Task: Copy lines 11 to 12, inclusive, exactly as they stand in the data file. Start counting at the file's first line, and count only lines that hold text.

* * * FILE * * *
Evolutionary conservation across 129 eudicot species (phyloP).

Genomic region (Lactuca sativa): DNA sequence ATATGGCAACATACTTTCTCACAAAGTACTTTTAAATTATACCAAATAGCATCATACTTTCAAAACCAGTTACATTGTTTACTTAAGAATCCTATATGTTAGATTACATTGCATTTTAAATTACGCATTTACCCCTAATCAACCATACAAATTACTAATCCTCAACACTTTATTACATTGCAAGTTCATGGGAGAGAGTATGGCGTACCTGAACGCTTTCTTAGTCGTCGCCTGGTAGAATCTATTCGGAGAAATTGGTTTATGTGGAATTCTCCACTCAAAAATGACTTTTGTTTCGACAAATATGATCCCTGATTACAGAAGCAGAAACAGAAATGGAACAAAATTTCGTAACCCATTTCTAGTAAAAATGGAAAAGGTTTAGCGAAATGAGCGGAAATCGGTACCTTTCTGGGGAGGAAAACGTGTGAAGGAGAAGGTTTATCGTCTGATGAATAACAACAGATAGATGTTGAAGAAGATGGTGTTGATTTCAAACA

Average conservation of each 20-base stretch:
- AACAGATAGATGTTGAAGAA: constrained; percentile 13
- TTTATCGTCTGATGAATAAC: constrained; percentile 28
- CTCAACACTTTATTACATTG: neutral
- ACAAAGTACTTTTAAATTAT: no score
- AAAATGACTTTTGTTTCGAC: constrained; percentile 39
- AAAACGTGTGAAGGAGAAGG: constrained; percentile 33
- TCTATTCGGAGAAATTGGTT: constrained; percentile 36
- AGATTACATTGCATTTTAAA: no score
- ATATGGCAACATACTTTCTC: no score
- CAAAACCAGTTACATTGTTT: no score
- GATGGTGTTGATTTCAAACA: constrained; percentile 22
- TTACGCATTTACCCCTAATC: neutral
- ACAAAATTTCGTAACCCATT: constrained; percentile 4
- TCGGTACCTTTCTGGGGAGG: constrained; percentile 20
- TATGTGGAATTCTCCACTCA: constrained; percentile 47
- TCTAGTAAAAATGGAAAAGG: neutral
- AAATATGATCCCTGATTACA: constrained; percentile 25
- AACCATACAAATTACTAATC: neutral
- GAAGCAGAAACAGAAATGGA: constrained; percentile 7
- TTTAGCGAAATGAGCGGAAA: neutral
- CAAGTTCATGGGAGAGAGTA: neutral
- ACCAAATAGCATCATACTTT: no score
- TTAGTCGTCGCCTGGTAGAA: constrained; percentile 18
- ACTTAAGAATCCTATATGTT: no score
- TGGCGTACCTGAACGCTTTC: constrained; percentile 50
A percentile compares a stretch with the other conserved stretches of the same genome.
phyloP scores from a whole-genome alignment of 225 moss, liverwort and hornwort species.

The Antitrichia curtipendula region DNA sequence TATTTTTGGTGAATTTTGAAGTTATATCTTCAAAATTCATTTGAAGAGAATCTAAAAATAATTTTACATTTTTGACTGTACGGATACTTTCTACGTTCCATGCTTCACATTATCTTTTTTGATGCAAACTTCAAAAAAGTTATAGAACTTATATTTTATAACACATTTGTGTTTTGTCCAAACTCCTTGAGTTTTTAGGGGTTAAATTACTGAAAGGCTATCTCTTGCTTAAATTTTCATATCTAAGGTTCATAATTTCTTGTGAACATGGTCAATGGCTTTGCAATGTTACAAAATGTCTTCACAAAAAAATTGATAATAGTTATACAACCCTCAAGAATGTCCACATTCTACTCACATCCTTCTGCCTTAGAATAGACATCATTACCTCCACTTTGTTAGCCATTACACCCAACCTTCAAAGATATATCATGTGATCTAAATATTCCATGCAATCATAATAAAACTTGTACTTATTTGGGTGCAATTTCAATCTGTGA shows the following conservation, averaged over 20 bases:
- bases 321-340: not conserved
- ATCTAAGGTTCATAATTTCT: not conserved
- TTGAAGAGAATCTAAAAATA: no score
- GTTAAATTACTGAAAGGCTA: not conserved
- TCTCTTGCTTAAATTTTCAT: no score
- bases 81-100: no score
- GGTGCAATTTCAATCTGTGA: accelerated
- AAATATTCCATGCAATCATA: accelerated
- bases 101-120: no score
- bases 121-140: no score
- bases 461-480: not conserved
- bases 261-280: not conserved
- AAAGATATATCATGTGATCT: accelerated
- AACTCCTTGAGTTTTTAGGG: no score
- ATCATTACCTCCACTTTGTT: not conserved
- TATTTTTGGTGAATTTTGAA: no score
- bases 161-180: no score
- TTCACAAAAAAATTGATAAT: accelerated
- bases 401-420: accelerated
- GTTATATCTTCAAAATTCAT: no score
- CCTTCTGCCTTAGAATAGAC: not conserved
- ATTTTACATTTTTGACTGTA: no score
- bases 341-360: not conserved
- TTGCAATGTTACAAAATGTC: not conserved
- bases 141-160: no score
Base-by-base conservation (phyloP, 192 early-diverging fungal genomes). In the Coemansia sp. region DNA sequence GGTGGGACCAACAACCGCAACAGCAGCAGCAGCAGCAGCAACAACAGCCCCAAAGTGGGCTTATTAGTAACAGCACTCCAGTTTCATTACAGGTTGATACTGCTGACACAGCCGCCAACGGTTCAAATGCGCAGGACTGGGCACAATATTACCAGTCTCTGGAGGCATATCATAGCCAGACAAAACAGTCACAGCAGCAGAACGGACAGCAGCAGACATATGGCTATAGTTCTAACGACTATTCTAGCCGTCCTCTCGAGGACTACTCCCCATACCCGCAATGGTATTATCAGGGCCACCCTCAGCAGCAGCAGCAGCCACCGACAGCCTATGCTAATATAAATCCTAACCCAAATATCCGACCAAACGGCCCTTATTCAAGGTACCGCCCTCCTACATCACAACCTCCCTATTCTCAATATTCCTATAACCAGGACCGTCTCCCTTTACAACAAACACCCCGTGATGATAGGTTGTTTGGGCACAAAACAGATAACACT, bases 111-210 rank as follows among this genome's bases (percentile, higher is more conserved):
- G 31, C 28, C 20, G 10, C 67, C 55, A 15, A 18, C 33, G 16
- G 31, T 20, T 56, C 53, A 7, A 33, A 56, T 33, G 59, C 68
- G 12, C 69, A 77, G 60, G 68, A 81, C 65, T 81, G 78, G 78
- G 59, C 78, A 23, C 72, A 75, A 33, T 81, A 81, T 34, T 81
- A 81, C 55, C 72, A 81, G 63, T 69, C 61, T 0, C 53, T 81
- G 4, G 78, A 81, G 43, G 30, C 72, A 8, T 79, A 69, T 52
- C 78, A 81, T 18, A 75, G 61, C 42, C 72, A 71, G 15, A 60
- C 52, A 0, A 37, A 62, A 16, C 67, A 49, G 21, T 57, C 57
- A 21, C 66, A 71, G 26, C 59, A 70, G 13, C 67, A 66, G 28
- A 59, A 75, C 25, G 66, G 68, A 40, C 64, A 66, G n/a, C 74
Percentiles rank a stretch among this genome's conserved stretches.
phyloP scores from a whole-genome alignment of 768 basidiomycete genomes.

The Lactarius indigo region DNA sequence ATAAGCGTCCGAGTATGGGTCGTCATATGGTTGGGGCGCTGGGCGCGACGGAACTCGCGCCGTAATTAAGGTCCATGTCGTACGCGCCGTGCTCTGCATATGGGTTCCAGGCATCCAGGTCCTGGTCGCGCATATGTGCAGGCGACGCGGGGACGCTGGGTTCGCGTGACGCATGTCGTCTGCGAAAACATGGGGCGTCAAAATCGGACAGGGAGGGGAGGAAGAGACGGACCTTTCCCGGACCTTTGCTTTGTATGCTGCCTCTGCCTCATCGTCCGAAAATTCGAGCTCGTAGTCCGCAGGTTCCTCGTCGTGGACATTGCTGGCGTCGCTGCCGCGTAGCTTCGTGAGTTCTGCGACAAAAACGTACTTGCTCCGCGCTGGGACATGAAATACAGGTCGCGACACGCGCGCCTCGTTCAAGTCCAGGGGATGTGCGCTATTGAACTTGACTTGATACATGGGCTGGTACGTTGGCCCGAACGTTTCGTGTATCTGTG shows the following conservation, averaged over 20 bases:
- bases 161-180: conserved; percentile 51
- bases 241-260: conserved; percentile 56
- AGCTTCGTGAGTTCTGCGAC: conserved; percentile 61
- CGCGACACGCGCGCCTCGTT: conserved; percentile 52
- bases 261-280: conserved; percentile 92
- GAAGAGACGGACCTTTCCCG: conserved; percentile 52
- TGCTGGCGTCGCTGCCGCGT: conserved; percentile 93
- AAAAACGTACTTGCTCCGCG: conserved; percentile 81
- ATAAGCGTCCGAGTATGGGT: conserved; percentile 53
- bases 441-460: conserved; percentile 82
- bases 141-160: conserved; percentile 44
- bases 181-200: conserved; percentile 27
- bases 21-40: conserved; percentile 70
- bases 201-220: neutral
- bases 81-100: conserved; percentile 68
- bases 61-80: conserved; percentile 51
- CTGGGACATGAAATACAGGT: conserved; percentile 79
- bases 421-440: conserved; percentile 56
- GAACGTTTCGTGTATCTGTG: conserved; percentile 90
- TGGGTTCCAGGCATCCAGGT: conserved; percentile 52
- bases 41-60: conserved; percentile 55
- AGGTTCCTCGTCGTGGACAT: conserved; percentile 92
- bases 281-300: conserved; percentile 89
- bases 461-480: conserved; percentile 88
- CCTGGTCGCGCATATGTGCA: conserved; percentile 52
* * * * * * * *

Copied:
- AGATTACATTGCATTTTAAA: no score
- ATATGGCAACATACTTTCTC: no score